Q.: Someone drove a pickup truck over a concrete driveway my crew had just placed 18 hours earlier. Immediately after the truck was driven off the driveway, a crack appeared in the contraction joint the truck had crossed. What is the possible unseen damage to the driveway?

A.: It's possible the truck loading could have caused a midpanel flexural crack at the bottom of the slab that might not yet be visible at the top. Depending on temperature conditions, an engineer could estimate the concrete's flexural strength, consider the weight of the truck, make a rough calculation of the stress and determine whether the calculated stress exceeded the estimated flexural strength. However, because of several unknown variables, including subgrade support and pavement thickness, the accuracy of this determination could be challenged.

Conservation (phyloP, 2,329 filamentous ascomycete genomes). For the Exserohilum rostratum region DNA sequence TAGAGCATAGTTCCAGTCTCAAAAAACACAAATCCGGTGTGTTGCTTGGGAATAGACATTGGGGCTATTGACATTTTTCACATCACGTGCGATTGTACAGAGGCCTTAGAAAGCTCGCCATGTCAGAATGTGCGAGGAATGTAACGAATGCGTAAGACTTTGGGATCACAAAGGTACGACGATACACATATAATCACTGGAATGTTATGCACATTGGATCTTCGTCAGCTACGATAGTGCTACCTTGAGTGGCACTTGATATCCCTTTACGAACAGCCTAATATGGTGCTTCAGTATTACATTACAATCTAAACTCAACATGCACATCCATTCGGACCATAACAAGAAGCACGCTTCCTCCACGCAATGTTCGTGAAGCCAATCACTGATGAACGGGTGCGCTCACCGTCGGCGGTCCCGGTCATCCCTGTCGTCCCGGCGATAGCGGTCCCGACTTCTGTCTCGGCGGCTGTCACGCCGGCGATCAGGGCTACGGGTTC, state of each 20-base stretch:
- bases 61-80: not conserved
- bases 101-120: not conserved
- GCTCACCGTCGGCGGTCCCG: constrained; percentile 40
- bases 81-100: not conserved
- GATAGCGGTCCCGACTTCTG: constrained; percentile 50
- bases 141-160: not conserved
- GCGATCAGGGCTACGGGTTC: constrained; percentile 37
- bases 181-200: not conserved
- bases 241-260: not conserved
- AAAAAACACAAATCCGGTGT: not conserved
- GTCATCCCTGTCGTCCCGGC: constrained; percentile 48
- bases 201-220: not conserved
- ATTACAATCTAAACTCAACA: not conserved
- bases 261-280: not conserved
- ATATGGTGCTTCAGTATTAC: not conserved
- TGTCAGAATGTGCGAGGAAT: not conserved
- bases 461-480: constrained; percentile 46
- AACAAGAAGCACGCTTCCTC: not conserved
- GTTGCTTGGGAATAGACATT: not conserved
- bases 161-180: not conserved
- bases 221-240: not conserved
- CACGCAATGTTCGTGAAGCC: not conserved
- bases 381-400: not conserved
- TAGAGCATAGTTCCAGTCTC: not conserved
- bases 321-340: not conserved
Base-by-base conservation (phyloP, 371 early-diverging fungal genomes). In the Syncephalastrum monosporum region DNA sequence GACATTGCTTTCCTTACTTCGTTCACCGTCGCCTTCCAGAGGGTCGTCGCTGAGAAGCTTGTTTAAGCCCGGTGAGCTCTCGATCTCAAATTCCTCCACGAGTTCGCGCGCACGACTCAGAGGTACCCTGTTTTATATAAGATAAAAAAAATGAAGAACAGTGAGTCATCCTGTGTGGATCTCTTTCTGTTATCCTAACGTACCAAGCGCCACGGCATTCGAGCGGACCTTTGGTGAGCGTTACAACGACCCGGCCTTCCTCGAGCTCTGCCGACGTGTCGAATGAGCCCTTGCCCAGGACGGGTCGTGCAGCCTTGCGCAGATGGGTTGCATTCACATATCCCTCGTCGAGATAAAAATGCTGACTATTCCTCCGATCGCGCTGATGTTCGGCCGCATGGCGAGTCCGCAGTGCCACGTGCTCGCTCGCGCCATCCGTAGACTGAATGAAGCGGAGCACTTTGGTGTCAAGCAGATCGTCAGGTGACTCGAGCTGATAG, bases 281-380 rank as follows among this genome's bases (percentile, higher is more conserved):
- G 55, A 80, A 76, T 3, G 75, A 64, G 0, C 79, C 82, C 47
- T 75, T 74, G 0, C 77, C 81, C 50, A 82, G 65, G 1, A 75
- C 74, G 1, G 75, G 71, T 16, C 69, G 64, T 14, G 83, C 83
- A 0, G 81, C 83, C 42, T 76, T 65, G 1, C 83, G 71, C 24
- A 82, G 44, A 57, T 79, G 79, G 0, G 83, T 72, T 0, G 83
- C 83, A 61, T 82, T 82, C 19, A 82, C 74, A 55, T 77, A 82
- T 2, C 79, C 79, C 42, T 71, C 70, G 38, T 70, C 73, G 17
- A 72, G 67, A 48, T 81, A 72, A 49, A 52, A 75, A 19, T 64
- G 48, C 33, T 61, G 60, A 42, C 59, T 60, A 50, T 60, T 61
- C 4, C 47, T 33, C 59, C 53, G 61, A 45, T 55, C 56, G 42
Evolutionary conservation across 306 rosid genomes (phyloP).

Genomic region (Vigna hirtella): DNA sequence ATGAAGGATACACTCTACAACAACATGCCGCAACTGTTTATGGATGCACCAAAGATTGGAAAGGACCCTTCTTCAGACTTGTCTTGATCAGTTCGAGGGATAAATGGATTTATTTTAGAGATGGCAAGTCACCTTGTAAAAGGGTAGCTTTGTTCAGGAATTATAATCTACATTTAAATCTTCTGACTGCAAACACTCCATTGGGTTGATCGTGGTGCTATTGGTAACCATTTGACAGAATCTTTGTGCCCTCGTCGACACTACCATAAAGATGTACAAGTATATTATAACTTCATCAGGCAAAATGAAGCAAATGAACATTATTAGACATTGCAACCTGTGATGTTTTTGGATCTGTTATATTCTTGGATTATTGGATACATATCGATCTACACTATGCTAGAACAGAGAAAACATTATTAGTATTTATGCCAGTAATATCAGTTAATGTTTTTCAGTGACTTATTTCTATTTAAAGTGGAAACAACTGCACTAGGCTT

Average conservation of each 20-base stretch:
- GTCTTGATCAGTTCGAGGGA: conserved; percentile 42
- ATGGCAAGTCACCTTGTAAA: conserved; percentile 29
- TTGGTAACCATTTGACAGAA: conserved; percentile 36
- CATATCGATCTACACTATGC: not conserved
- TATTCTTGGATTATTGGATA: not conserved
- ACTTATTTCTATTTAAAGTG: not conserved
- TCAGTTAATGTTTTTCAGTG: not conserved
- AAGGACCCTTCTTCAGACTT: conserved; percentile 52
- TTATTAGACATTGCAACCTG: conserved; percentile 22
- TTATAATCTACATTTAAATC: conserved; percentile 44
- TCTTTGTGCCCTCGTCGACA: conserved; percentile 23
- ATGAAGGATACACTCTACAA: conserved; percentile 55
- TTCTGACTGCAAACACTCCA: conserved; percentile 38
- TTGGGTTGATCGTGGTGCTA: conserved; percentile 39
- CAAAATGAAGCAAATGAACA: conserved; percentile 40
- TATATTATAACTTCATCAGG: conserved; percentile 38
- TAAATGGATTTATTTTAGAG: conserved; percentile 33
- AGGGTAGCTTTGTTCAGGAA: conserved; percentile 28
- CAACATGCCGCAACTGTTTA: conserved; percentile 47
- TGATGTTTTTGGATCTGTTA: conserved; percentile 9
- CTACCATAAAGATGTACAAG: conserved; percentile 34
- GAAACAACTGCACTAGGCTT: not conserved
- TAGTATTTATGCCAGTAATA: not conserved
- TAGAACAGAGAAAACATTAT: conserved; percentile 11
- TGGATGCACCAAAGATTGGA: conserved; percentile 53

Contraction joints are intended to induce a crack, which may be caused by thermal contraction rather than an applied load. So the presence of that crack doesn't necessarily indicate the truck caused additional damage. Wait and see if any other random cracks appear in the area over which the truck passed. If none appear within a few weeks after the driveway is in use, you may have dodged a bullet.